Dave Sather writes a column about financial issues for the Victoria Advocate.

The impact of the coronavirus on financial markets will be the type of event that allows the world to mark time. Although unsettling, we will get through this. If you read enough history you know mankind’s ingenuity is at its best when it is under the most pressure. Game on coronavirus!

The coronavirus is what the investment community refers to as a “black swan.” Until a black swan was seen, the world assumed it did not exist. The black swan came out of nowhere and took people by surprise. The same is true for the coronavirus.

As such, build your investment portfolio and structure your household finances to withstand completely unexpected things. This will not be the last black swan event.

Once the world returns to “normal,” find an occupation that makes you in demand in good markets and bad. If you can’t do this with one job, consider working two jobs. Get up early, stay late and work a little harder.

This is Aesop’s fable“The Ant and the Grasshopper.” Be the ant who diligently works and saves for winter.

Focus first on emergency cash. If you have enough cash and liquidity, you are better able to withstand exogenous shocks. Make sure you have six to 12 months of living expenses set aside in emergency funds.

Use debt as sparingly as possible. Yes, I realize someone will lend you money to buy an expensive new car or a giant house. It doesn’t mean you must succumb to their offers. There are cheaper options that won’t be a millstone around your neck in a downturn.

Invest in businesses with the “capacity to suffer.” Be an owner of businesses that are built and managed to withstand black swans. These businesses will change over time due to competitive pressures. Exxon is a fraction of its once greatness. Sears is in bankruptcy.

We have suffered through several record setting trading days going back to the Great Depression. Volatility has been enormous.

Call me a conspiracy theorist, but Wall Street loves this. Wall Street firms will book record earnings. They have a perverse incentive to increase volatility as they are the direct beneficiaries.

Making matters worse, many investment funds used significant amounts of leverage in running their portfolios. Using leverage does not make you right or wrong, but it magnifies the amount by which you are right or wrong.

Many hedge funds were operating at 10- or 20-times leverage. When the market sold off, many firms received “margin” calls in which they were forced to sell out of their portfolios immediately. This made volatility increase geometrically.

Greed is a powerful motivator. It causes people to do very foolish things. It has a ripple effect that can impact your household. Put yourself in a position to be the last one standing.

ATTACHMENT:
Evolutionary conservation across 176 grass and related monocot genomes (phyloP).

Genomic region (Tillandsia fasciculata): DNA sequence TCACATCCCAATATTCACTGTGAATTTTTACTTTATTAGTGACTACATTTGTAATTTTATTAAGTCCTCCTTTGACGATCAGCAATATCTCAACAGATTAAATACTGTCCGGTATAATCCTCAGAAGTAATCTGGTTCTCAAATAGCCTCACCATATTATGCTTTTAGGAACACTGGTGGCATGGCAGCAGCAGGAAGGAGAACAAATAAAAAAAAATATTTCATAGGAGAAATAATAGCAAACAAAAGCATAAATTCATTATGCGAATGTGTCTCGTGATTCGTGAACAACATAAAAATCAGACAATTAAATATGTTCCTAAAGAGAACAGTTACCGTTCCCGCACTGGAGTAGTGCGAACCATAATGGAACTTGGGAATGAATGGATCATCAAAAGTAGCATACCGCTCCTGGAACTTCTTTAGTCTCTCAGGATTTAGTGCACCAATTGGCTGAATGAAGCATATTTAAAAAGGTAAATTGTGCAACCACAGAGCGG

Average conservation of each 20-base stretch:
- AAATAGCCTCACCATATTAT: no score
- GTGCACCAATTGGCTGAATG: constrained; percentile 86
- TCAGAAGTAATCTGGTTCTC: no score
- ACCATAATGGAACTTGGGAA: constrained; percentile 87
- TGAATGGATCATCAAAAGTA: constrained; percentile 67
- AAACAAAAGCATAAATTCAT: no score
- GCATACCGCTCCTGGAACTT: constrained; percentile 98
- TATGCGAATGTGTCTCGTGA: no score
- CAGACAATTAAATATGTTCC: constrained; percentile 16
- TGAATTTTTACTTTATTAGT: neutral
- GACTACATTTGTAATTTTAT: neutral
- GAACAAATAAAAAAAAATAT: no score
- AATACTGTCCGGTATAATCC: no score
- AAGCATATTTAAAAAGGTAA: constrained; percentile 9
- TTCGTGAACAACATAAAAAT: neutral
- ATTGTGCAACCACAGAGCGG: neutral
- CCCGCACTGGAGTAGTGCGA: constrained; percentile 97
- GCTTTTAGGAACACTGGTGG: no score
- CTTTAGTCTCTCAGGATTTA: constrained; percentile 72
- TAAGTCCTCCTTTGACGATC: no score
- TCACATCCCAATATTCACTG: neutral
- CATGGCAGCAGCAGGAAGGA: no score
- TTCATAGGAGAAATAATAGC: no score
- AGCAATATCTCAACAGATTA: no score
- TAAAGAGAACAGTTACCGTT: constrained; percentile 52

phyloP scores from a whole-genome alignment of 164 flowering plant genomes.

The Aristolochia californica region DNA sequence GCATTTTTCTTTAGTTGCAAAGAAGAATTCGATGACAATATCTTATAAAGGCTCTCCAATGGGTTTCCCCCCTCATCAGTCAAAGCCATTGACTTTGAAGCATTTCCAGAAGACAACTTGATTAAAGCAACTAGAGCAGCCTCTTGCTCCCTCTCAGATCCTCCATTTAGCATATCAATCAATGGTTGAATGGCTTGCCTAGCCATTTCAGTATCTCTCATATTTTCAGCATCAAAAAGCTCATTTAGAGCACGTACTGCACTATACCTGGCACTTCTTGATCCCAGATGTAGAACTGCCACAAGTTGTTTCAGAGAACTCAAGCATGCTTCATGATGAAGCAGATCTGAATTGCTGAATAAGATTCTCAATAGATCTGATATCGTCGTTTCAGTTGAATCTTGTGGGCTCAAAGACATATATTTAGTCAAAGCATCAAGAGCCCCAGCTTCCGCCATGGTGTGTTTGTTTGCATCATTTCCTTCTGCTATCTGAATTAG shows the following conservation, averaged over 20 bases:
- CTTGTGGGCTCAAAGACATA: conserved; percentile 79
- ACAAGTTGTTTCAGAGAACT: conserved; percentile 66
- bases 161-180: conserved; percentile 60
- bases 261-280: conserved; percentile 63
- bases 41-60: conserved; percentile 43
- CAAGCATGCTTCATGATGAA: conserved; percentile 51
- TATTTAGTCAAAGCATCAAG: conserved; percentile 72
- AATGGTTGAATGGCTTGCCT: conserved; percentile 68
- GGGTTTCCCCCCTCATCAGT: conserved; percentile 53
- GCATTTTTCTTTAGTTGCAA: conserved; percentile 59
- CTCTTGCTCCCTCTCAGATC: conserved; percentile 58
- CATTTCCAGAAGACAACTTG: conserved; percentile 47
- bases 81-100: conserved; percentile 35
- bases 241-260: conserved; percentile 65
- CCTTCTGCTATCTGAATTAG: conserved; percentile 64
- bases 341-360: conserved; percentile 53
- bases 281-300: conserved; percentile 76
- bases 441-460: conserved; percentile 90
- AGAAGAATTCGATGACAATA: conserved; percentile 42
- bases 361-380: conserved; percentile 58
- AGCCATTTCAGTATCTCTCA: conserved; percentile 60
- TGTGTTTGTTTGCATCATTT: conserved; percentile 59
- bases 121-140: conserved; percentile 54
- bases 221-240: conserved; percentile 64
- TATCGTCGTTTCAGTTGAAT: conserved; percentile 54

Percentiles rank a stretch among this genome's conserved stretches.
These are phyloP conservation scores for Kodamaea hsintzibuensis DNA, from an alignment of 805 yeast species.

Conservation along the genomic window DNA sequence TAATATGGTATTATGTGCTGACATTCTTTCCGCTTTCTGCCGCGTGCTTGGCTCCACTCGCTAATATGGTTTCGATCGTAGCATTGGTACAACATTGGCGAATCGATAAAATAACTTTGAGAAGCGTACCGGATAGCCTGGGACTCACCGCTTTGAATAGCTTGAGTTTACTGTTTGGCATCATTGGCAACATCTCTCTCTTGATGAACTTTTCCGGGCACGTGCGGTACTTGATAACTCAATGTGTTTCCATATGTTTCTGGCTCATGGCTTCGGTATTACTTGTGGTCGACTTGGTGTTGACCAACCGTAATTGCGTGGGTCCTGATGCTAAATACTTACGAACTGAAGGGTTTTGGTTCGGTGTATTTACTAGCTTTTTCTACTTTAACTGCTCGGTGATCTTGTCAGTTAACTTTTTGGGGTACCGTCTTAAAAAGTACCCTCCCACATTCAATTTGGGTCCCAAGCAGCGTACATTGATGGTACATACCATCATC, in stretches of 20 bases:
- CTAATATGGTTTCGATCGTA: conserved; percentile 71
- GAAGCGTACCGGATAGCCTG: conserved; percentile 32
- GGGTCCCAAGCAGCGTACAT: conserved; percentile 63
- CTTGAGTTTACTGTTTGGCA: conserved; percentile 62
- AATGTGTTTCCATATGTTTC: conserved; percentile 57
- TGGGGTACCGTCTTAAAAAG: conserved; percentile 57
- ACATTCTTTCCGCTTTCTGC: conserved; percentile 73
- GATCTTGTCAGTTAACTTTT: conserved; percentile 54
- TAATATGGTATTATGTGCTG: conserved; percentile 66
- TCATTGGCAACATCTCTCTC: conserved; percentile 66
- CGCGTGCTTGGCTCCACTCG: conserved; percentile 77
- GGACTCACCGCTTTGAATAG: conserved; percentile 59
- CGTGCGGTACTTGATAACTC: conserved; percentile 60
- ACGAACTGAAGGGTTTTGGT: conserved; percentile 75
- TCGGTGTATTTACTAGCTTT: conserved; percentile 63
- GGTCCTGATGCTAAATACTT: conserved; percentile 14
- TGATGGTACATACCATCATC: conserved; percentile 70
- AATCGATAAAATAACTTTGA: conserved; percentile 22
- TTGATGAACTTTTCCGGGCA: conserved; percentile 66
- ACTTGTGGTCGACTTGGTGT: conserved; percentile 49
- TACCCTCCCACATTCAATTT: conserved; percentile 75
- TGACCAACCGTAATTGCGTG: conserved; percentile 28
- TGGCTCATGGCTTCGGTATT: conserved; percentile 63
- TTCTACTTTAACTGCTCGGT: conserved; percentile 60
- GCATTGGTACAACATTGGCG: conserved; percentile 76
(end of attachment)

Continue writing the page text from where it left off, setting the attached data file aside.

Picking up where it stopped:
This is not a time to be emotional. It is a time for logic and discipline. This will allow you to invest in a manner that insulates you from the bad behavior of others.

One middle-aged investor told us he was going to sell out of stocks and move to fixed income. We understand the frustration but would encourage doing the math first.

A 10-Year US Treasury pays 0.66% interest today. If you have $10,000 invested in Treasury notes, you’ll earn $680 over the next decade.

Conversely, if you stay invested in stocks you will most likely earn 7.2%, or more, over the next 10 years. This will double your money over this time frame.

Despite frustration with the decline, the statistical odds are that you will make more money by hanging in there.

What if you are beating yourself up saying “I knew the market was going to drop, I should have sold out. I will never see the market return to its all-time high.”

The Dow is at 22,000 today, down 25% from its peak. If the Dow grows at 7.2% per year over the next decade, we should expect the Dow to sit at 44,000. A Dow of 44,000 would be a new record and it would be 50% above the current record.

Ten years is a relatively short time frame. Be patient. Let math and logic dictate your decisions.

Be cautious chasing yield. With interest rates so low many are tempting to invest in assets offering “returns” that are five or 10 times the yield on the 10 year Treasury.

If an asset is paying cash flow that is five or 10 times the baseline treasury return, then know there is a significant amount of risk. The “yield” is being juiced by massive debt or the money you are receiving is really a return of principal.

As we come out the other side of the corona calamity, you can only worry about things that are important and within your control. Despite the bumps, capitalism still works. Lastly, live life on your terms. No one else can walk in your shoes.

Dave Sather is a Victoria certified financial planner and owner of Sather Financial Group. His column, Money Matters, publishes every other week.

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(1) comment

Rick Dockery

Hopefully this will be a wake up call for people to get rid of debt. You find out really quick your financial situation in a crisis. The government will not save you. Get out of debt. Save. Use your money wisely. It can be done.

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